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Corn Crop

According to AST, these trays of 3-week-old corn plants were subjected to eight days of drought. The BioEnsure-treated plants on the right continued to thrive, while the untreated corn on the left shriveled.

The global population continues to grow, and climate change is already tangibly reducing food harvests. Can agriculture adapt to be both more productive and more resilient?

One answer to that question may be “add fungus.” Issie Lapowsky reports today for WIRED that a Seattle-based startup named Adaptive Symbiotic Technologies is almost ready to put a fungi-based product on the market that enables rice, corn, and other crops to bear up amazingly well during drought and temperature extremes.

According to Lapowsky, the product, called BioEnsure, is a blend of microscopic fungi that Dr. Rusty Rodriguez and his wife, Dr. Regina Redman, first discovered in the 1990s. They had been trying to figure out how some plants were able to grow in the barren soil and peak 150 degree-Fahrenheit temperatures at the center of Yellowstone National Park. They discovered that fungi had colonized the plants and essentially lent them extra resilience. When the fungi were removed in the lab, the plants failed under the same heat.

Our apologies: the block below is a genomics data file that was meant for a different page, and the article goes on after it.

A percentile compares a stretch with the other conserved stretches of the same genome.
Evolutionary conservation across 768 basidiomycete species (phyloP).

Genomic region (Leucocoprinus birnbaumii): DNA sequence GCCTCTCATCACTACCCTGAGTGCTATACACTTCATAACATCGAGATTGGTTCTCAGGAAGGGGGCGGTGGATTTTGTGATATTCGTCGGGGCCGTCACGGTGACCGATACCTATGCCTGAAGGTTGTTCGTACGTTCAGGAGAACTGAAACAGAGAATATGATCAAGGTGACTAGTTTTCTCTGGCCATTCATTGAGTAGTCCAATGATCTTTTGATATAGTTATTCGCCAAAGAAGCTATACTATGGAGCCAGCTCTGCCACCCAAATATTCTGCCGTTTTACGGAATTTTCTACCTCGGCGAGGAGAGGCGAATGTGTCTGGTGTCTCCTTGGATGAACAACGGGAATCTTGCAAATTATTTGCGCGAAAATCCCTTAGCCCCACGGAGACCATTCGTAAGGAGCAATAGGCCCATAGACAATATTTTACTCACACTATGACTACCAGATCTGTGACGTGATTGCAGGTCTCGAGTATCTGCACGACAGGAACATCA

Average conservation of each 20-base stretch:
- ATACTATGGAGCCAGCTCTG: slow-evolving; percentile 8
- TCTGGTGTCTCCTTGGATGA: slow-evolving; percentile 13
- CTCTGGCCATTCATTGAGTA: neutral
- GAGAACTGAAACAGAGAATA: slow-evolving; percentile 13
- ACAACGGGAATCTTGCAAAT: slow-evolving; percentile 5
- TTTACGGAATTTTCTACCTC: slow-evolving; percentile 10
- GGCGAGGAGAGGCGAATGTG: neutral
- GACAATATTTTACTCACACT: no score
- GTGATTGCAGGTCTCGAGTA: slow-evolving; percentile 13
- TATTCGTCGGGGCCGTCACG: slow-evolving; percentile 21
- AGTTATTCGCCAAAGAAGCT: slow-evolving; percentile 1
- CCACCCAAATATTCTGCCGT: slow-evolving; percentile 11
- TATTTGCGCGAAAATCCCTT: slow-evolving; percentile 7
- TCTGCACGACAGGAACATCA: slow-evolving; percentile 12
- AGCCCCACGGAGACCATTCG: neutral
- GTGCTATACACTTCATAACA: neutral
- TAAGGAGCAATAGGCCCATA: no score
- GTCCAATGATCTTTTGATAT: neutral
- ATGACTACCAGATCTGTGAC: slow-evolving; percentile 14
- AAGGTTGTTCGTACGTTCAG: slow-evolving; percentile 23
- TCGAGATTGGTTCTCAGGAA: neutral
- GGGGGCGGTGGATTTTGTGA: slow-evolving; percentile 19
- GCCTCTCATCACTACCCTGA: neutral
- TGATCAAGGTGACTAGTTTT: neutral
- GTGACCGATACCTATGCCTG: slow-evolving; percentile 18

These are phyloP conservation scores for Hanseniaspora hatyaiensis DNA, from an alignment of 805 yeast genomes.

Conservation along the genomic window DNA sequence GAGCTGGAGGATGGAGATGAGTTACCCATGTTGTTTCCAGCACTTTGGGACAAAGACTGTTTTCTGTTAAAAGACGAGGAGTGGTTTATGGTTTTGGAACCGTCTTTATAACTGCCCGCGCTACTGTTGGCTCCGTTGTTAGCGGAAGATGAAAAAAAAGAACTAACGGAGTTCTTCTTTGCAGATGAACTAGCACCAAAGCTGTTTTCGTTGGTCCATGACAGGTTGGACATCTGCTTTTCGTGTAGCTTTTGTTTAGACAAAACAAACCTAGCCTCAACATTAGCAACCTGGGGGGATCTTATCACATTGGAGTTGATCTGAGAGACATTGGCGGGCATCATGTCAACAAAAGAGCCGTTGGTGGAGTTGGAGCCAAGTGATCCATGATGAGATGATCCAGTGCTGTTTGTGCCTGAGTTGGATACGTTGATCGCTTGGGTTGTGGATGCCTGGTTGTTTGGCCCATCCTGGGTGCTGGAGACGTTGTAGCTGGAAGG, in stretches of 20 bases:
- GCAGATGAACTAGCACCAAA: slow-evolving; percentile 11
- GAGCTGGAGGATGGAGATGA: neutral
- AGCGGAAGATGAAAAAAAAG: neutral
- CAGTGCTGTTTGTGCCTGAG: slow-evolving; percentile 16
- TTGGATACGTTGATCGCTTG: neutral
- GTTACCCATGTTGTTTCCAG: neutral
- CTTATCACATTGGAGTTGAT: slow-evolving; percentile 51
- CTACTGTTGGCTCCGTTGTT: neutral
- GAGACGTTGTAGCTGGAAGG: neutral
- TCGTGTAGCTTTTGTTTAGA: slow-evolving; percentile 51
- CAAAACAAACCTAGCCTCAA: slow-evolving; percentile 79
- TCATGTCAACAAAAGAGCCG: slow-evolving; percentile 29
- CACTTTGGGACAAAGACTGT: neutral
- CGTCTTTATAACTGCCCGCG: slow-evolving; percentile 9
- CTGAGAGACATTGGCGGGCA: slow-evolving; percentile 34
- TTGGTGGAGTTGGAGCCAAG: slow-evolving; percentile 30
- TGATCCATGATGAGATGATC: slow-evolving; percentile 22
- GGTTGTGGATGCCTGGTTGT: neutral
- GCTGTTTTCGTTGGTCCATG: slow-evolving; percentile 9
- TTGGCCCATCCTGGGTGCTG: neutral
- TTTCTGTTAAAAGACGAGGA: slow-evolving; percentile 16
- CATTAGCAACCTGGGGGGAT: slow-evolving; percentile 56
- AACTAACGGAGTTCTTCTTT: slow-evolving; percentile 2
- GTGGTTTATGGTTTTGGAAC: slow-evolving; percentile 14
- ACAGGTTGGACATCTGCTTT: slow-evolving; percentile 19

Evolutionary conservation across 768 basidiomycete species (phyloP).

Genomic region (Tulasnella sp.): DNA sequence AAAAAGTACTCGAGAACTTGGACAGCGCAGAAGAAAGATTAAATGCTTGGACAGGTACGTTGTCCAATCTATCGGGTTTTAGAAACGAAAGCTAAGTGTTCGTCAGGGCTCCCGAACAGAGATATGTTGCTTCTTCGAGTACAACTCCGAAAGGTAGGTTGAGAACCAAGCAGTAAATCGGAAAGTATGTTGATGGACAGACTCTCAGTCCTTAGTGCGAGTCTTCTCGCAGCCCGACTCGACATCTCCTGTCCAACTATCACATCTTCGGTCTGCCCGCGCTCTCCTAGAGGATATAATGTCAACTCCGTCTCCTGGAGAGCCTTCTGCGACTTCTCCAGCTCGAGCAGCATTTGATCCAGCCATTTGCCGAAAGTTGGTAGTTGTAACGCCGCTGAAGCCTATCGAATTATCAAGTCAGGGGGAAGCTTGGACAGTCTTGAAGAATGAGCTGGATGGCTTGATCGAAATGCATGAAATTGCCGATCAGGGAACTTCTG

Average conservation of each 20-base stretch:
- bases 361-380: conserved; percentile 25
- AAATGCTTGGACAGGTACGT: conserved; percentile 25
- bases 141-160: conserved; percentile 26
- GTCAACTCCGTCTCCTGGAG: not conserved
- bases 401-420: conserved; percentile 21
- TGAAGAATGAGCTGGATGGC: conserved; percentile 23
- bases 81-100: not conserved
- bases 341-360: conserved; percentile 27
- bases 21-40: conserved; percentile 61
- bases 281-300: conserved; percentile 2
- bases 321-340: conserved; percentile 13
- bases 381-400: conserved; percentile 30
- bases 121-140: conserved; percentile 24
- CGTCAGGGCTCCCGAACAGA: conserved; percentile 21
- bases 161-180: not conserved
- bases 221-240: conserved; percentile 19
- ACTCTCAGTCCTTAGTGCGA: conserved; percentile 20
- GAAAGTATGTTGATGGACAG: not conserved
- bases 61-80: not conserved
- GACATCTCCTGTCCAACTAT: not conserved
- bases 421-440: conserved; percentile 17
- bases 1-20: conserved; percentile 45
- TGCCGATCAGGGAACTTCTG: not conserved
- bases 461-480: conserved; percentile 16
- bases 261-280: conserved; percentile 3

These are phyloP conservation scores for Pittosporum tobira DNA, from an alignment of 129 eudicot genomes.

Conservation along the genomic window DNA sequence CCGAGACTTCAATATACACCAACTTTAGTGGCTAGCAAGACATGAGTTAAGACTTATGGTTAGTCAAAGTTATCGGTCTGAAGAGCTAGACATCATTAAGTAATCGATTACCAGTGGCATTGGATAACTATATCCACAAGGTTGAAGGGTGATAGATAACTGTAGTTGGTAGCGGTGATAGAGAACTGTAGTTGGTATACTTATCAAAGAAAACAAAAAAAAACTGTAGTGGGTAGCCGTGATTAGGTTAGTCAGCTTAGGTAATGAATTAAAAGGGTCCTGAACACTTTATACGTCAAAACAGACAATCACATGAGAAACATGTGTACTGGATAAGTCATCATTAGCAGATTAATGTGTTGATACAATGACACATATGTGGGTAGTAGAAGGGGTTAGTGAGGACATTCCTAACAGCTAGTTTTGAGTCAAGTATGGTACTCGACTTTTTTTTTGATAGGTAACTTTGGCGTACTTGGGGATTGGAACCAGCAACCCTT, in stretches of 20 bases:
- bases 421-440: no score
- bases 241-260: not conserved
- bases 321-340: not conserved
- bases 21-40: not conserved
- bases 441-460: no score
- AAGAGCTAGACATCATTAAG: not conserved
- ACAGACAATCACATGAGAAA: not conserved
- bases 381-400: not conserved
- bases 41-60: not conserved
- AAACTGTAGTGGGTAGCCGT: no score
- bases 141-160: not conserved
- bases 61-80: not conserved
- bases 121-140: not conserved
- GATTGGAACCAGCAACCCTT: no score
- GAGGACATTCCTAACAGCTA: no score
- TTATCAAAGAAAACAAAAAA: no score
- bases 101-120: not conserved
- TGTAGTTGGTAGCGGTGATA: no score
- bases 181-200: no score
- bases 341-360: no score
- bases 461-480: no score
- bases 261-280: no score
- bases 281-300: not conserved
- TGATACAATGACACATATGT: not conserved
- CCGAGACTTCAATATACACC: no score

Since 2008 Redman has been tweaking fungi blends to work with wheat, soybeans, rice, and corn crops.

BioEnsure has been proven in real-world conditions, Lapowsky writes:

AST has been nominated (along with 16 other contestants) for a Securing Water for Food award by the U.S. Agency for International Development. The young company’s next big hurdle may not be extreme weather, reports Lapowsky, but the influence of the agriculture-industrial complex that reaps massive profits from chemicals that BioEnsure could render unnecessary.

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